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Immigration detainees 'scared and stressed' about catching COVID-19


5 August 2020 at 5:37 pm
Luke Michael
The number of people detained in Australia has increased during the coronavirus pandemic    


Luke Michael | 5 August 2020 at 5:37 pm


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Immigration detainees 'scared and stressed' about catching COVID-19
5 August 2020 at 5:37 pm

The number of people detained in Australia has increased during the coronavirus pandemic    

Refugee advocates fear that a COVID-19 outbreak in Melbourne detention facilities is imminent, prompting renewed calls to urgently release detainees.  

The Asylum Seeker Resource Centre (ASRC) released a statement on Tuesday warning that there were similar staffing and close contact conditions in detention facilities that caused lethal outbreaks in aged care. 

It noted there were up to 70 rotating staff working daily across different detention facilities, and said detainees were forced to gather in close contact with each other and with rotating staff in unventilated communal activity rooms and shared accommodation units. 

The ASRC was also critical of the lack of hand sanitiser available to the 340 people detained at the Melbourne Immigration Transit Accommodation (MITA). 

The hand sanitiser is alcohol-free, despite the Centre for Disease Control recommending that hand sanitisers contain at least 60 per cent alcohol.

Former immigration detention centre inspector Steven Caruana told the ABC this was because alcohol was “considered contraband”.

Nasir, a man detained at MITA, said: “There are only three sanitiser stations accessible in my compound that I am aware of; one in the common mess area, one in the office, and one in the gym.” 

Amira, a woman detained at MITA, said detainees have asked Australian Border Force and detention managers for effective personal hand sanitiser in each of their detention units but have been denied. 

She said authorities also denied their request to stop bringing in sick people from hospital into the centre.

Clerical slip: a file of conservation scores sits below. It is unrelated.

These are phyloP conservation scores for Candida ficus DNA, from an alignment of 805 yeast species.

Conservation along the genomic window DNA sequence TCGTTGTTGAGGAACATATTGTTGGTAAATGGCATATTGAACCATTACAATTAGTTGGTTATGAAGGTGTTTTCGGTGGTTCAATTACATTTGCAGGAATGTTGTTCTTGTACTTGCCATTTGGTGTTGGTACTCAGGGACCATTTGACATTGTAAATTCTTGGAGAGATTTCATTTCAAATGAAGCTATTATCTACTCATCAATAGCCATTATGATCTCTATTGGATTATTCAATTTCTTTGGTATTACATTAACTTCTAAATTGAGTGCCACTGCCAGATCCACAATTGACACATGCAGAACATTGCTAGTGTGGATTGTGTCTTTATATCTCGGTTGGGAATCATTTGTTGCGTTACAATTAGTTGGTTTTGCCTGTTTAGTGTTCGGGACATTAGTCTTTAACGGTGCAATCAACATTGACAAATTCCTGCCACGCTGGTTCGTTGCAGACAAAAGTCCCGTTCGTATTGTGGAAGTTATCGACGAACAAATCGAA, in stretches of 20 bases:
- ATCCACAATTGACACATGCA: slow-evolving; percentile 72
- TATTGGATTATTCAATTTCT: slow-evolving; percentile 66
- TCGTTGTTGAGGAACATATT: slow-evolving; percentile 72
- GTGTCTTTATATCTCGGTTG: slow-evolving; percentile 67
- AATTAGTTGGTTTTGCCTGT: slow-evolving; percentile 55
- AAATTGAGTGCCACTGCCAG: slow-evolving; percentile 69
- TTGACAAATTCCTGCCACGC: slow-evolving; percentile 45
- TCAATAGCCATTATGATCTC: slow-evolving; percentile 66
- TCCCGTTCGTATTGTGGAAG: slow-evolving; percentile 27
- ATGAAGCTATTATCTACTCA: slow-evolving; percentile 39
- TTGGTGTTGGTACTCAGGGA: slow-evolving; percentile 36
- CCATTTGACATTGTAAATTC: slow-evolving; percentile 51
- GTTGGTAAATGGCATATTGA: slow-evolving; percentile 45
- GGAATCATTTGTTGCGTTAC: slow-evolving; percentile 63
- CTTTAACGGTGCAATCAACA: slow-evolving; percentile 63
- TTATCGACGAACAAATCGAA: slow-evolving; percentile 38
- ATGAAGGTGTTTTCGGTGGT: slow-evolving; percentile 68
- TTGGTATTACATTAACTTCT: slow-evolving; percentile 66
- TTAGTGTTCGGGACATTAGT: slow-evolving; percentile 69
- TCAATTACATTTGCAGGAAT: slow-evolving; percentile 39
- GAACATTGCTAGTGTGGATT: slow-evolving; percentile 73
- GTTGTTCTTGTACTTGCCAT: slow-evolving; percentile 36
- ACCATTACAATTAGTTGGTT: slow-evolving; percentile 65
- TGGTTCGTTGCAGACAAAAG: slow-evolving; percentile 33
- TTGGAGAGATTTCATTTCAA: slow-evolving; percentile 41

“I have serious medical conditions and feel a lot of pain, but I have been moved to different units in the centre and share my unit with two other people, with one toilet and bathroom,” Amira said.

“We are all really scared and stressed that we will get COVID-19 because of [the] high number of cases in Victoria. If we can live in the community, we can protect ourselves in hard lock down and not be forced to be so close to so many people.”

Principal lawyer and manager of the human rights law program at the ASRC, Carolyn Graydon, said the federal government has ignored repeated calls, including from peak medical bodies and the Commonwealth Ombudsman, to release people from detention.

She said the numbers of people detained during the pandemic period has actually increased.

“Home Affairs figures released for April and May 2020 showed an increase of 85 detainees throughout the national detention network,” Graydon said.

“This is an alarming situation in an already overcrowded system where detainees are unable to maintain social distancing or hand hygiene due to lack of alcohol-based sanitiser and are mixing with rotating shifts of guards and other staff who are not consistently using PPE.”

Criticism over Christmas Island reopening

Advocates are also alarmed by the federal government’s decision to reopen the Christmas Island detention centre. 

The government said this was needed to house criminals who cannot be deported because of COVID-19 restrictions. 

David Burke, legal director at the Human Rights Law Centre, said everyone deserved to be safe and treated humanely in the middle of a public health crisis.

He called on the government to put people held in immigration detention centres into housing in the community where they can socially distance.

“The government clearly knows people are at risk in their crowded immigration detention centres – it beggars belief that they are going to such extraordinary lengths to avoid a humane and logical solution,” Burke said.

“The Morrison government needs to put politics aside, listen to the medical experts and protect the people currently held in detention, the staff working there, and the community.”

The Public Interest Advocacy Centre (PIAC) also criticised the move.

Jane Leibowitz, from PIAC’s Asylum Seeker Health Rights Project, said the potential for people to die from the virus was increased in a remote location like Christmas Island by the fact that specialist medical help was many hours away. 

“The expert advice has not changed: the best way to reduce the serious health threat to immigration detainees, staff and the community posed by COVID-19, is to urgently transfer people who do not pose a security risk out of held immigration detention into appropriate community accommodation,” Leibowitz said.

“It is deeply concerning that the government is going to such lengths and expense to act contrary to this advice.” 


Luke Michael  |  Journalist  |  @luke_michael96

Luke Michael is a journalist at Pro Bono News covering the social sector.

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